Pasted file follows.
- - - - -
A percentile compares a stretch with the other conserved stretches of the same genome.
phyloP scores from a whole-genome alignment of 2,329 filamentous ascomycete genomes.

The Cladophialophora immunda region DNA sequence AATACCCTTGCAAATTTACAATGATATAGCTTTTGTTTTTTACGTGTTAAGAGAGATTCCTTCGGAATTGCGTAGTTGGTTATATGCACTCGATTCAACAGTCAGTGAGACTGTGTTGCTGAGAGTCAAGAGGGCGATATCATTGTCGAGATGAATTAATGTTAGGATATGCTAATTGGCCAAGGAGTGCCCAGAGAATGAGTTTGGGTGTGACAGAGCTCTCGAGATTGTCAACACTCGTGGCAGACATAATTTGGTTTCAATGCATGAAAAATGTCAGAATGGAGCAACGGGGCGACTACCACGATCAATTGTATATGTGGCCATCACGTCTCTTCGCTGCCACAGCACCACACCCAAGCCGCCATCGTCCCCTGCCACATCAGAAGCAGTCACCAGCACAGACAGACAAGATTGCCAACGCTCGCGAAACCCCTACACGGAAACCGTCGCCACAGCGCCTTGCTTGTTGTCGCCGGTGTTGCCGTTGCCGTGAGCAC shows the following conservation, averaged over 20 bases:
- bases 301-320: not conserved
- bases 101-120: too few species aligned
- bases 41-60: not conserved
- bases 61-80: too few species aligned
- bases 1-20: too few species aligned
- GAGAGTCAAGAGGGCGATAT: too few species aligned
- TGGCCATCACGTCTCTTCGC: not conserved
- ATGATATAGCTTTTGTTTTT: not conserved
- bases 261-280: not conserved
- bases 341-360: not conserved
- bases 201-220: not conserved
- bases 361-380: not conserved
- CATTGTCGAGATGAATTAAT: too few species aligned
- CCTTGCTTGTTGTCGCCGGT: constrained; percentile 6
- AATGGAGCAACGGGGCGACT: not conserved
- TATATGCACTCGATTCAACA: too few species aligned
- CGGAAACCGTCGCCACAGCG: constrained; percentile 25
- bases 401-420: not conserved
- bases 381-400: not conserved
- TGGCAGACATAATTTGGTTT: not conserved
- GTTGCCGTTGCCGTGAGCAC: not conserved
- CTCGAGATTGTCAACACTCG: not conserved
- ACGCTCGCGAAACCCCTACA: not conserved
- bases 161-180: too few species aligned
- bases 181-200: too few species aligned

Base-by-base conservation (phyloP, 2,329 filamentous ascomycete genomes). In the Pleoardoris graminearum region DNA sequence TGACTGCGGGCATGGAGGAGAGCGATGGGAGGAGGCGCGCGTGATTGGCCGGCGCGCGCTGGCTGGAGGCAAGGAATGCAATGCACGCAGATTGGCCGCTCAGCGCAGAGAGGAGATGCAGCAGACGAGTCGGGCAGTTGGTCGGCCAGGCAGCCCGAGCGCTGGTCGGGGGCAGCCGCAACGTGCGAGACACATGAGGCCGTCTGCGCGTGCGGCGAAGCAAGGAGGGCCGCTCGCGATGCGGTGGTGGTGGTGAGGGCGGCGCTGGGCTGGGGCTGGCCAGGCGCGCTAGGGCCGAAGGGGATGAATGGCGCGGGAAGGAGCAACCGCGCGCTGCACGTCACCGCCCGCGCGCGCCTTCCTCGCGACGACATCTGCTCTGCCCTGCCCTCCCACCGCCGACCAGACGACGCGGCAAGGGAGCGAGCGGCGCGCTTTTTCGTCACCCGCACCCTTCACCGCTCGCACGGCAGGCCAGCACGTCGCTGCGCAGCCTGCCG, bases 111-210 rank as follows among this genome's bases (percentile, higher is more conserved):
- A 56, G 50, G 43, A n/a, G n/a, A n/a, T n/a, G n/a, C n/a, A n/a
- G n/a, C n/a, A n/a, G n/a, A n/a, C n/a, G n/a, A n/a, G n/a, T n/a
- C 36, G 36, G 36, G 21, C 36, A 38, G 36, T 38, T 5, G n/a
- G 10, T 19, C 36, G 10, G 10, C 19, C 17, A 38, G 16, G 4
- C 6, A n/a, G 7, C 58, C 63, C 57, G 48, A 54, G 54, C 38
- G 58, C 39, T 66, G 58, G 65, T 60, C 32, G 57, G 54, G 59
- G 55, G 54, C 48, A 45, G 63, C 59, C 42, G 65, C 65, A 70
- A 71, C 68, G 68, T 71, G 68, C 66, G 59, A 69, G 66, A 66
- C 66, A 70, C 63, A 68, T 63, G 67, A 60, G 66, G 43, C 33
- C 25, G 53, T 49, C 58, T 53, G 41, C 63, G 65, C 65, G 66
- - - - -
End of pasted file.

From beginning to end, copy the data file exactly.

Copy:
A percentile compares a stretch with the other conserved stretches of the same genome.
phyloP scores from a whole-genome alignment of 2,329 filamentous ascomycete genomes.

The Cladophialophora immunda region DNA sequence AATACCCTTGCAAATTTACAATGATATAGCTTTTGTTTTTTACGTGTTAAGAGAGATTCCTTCGGAATTGCGTAGTTGGTTATATGCACTCGATTCAACAGTCAGTGAGACTGTGTTGCTGAGAGTCAAGAGGGCGATATCATTGTCGAGATGAATTAATGTTAGGATATGCTAATTGGCCAAGGAGTGCCCAGAGAATGAGTTTGGGTGTGACAGAGCTCTCGAGATTGTCAACACTCGTGGCAGACATAATTTGGTTTCAATGCATGAAAAATGTCAGAATGGAGCAACGGGGCGACTACCACGATCAATTGTATATGTGGCCATCACGTCTCTTCGCTGCCACAGCACCACACCCAAGCCGCCATCGTCCCCTGCCACATCAGAAGCAGTCACCAGCACAGACAGACAAGATTGCCAACGCTCGCGAAACCCCTACACGGAAACCGTCGCCACAGCGCCTTGCTTGTTGTCGCCGGTGTTGCCGTTGCCGTGAGCAC shows the following conservation, averaged over 20 bases:
- bases 301-320: not conserved
- bases 101-120: too few species aligned
- bases 41-60: not conserved
- bases 61-80: too few species aligned
- bases 1-20: too few species aligned
- GAGAGTCAAGAGGGCGATAT: too few species aligned
- TGGCCATCACGTCTCTTCGC: not conserved
- ATGATATAGCTTTTGTTTTT: not conserved
- bases 261-280: not conserved
- bases 341-360: not conserved
- bases 201-220: not conserved
- bases 361-380: not conserved
- CATTGTCGAGATGAATTAAT: too few species aligned
- CCTTGCTTGTTGTCGCCGGT: constrained; percentile 6
- AATGGAGCAACGGGGCGACT: not conserved
- TATATGCACTCGATTCAACA: too few species aligned
- CGGAAACCGTCGCCACAGCG: constrained; percentile 25
- bases 401-420: not conserved
- bases 381-400: not conserved
- TGGCAGACATAATTTGGTTT: not conserved
- GTTGCCGTTGCCGTGAGCAC: not conserved
- CTCGAGATTGTCAACACTCG: not conserved
- ACGCTCGCGAAACCCCTACA: not conserved
- bases 161-180: too few species aligned
- bases 181-200: too few species aligned

Base-by-base conservation (phyloP, 2,329 filamentous ascomycete genomes). In the Pleoardoris graminearum region DNA sequence TGACTGCGGGCATGGAGGAGAGCGATGGGAGGAGGCGCGCGTGATTGGCCGGCGCGCGCTGGCTGGAGGCAAGGAATGCAATGCACGCAGATTGGCCGCTCAGCGCAGAGAGGAGATGCAGCAGACGAGTCGGGCAGTTGGTCGGCCAGGCAGCCCGAGCGCTGGTCGGGGGCAGCCGCAACGTGCGAGACACATGAGGCCGTCTGCGCGTGCGGCGAAGCAAGGAGGGCCGCTCGCGATGCGGTGGTGGTGGTGAGGGCGGCGCTGGGCTGGGGCTGGCCAGGCGCGCTAGGGCCGAAGGGGATGAATGGCGCGGGAAGGAGCAACCGCGCGCTGCACGTCACCGCCCGCGCGCGCCTTCCTCGCGACGACATCTGCTCTGCCCTGCCCTCCCACCGCCGACCAGACGACGCGGCAAGGGAGCGAGCGGCGCGCTTTTTCGTCACCCGCACCCTTCACCGCTCGCACGGCAGGCCAGCACGTCGCTGCGCAGCCTGCCG, bases 111-210 rank as follows among this genome's bases (percentile, higher is more conserved):
- A 56, G 50, G 43, A n/a, G n/a, A n/a, T n/a, G n/a, C n/a, A n/a
- G n/a, C n/a, A n/a, G n/a, A n/a, C n/a, G n/a, A n/a, G n/a, T n/a
- C 36, G 36, G 36, G 21, C 36, A 38, G 36, T 38, T 5, G n/a
- G 10, T 19, C 36, G 10, G 10, C 19, C 17, A 38, G 16, G 4
- C 6, A n/a, G 7, C 58, C 63, C 57, G 48, A 54, G 54, C 38
- G 58, C 39, T 66, G 58, G 65, T 60, C 32, G 57, G 54, G 59
- G 55, G 54, C 48, A 45, G 63, C 59, C 42, G 65, C 65, A 70
- A 71, C 68, G 68, T 71, G 68, C 66, G 59, A 69, G 66, A 66
- C 66, A 70, C 63, A 68, T 63, G 67, A 60, G 66, G 43, C 33
- C 25, G 53, T 49, C 58, T 53, G 41, C 63, G 65, C 65, G 66